Bosco working as a therapy dog at CHOP

Bosco working at CHOP

How Bosco Became a Therapy Dog

Ever since my dog, Bosco, was a puppy I wanted to socialize him as much as I could in a lot of different environments so I could take him just about anywhere.  We would go to different local events where I knew there would be people, kids and other dogs.  About five years ago I took him to a walk benefitting cystic fibrosis in honor of a good friend of mine whose sister had passed away from the disease.   After the walk was over, we were gathered around an area where there were a lot of children playing.  All of a sudden, the kids came running up to Bosco, petting him and asking questions, giving him hugs and tugging on his fluffy fur.  Bosco didn’t seem to be bothered by it one bit.  It actually looked like he liked all the attention!

It didn’t even occur to me that he could be a therapy dog until after I told the story about the kids to my sister, who happens to work at the Children’s Hospital of Philadelphia.   She suggested the idea of Bosco becoming a therapy dog.  I had never really thought about it before and decided to do some research into how to get Bosco registered as a therapy dog.  The process was not as difficult as I thought it was going to be.

I contacted Therapy Dogs International, which is a volunteer organization dedicated to testing, regulating and registration therapy dogs and their volunteer handlers.  Bosco had to pass a test reflecting real-life situations designed to simulate a therapy dog visit at a nursing home, hospital or facility where a therapy dog would be needed. 

Bosco the happy therapy dog

Bosco the happy therapy dog

We went on a designated date and time to take the test which consisted of Bosco following some commands:  sit, down, stay.  After that, he was tested for his temperament and behavior.  These tests involved his reactions to different situations including: how he reacted when someone approached him and walked by him, someone in a wheelchair coming up to him, seeing another dog, and loud sounds – which all didn’t seem to bother him one bit.  He passed the test on the first try!  He also had to do a similar test at Penn Veterinary Hospital.  They conduct yearly checkups as part of CHOP’s protocol to be a therapy dog in their pet therapy program.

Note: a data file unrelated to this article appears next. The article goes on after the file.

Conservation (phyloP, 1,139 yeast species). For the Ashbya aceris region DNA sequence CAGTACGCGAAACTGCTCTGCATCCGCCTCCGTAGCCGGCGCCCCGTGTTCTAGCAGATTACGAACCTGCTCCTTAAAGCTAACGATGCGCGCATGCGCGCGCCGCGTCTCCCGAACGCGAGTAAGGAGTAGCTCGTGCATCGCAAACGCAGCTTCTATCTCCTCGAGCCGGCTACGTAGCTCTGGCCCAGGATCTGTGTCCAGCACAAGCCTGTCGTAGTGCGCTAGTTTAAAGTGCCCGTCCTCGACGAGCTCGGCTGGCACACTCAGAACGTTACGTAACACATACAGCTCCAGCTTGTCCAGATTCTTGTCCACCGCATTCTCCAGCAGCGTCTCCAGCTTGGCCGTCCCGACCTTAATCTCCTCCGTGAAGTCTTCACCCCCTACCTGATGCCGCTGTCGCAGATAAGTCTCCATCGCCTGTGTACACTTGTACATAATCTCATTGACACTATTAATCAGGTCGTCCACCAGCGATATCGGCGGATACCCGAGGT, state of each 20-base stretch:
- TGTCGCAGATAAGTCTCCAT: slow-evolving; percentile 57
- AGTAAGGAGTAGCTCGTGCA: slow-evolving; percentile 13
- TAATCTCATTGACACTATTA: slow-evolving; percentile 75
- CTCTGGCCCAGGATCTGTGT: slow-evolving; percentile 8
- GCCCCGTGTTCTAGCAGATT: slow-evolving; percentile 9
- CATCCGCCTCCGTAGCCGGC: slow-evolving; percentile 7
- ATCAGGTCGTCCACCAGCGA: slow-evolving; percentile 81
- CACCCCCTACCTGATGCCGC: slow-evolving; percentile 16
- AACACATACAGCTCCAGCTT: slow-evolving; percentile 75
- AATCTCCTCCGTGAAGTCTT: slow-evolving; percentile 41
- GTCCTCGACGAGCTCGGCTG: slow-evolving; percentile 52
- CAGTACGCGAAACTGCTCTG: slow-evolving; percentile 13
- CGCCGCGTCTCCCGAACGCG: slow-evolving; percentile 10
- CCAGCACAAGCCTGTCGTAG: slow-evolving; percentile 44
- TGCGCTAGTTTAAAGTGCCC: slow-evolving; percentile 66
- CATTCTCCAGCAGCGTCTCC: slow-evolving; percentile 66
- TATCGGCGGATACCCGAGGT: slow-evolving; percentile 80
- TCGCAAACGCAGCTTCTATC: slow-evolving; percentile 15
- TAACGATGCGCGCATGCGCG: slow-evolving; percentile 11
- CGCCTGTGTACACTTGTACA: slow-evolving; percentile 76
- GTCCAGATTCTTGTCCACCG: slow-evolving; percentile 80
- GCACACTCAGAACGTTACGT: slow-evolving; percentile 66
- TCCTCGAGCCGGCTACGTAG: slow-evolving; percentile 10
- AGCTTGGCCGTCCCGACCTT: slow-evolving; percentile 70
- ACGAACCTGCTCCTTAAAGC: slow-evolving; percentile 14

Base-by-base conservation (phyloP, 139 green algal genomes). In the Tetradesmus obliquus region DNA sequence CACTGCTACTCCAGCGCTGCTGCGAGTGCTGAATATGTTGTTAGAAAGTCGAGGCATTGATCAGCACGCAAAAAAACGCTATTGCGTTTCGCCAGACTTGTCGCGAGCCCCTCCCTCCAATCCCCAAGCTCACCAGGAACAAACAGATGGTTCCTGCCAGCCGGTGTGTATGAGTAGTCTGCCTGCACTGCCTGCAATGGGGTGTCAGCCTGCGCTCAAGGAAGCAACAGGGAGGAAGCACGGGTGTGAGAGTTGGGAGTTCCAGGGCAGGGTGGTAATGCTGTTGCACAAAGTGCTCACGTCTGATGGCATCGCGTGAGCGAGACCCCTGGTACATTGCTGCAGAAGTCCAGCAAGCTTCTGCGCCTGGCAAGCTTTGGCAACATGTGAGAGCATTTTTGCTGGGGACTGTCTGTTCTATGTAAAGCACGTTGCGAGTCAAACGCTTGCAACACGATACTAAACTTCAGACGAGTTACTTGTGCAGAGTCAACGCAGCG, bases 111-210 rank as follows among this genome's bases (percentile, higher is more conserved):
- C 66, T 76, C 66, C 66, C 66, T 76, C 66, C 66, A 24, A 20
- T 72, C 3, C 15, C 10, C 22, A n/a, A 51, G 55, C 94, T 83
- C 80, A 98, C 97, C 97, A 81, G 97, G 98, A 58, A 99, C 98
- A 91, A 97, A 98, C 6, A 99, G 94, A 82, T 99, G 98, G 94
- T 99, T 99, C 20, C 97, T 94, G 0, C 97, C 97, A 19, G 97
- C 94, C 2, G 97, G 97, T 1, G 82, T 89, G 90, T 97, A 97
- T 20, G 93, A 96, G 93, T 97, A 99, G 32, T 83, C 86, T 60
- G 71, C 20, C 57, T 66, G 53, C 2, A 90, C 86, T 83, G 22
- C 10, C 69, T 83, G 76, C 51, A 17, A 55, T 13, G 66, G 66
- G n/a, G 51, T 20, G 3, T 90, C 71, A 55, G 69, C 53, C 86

Once I got my human clearances, we were off to start our visits.  In a nutshell, it consists of Bosco and I visiting designated floors at CHOP and going to each hospital room and seeing if anyone would like a visit.  That could be the child, the parents, visitors or even the nurses or doctors!  We go into the room and say hello.  I try to get Bosco as close as I can so the child can see Bosco up close and pet him.  Bosco has such a laid-back personality.  He seems to really love all the attention and petting that he gets, and sometimes he even gives his paw to those who ask for it! 

It’s truly a wonderful experience being a volunteer.  Sharing my dog with those who don’t get the chance to leave the hospital for any length of time is really rewarding – not only for me, but for Bosco, too!  Bosco and I have been doing therapy work for three years now.   He knows it’s time to go to work when I put his blue bandana on.  He has gotten the routine down so well that after we sign in at the volunteer center at CHOP, he’s already heading to the door to get on the elevator and start doing what he does best – bringing smiles and joy to all those around him!

Lauren Buchak – Bosco’s Owner and GVH Client

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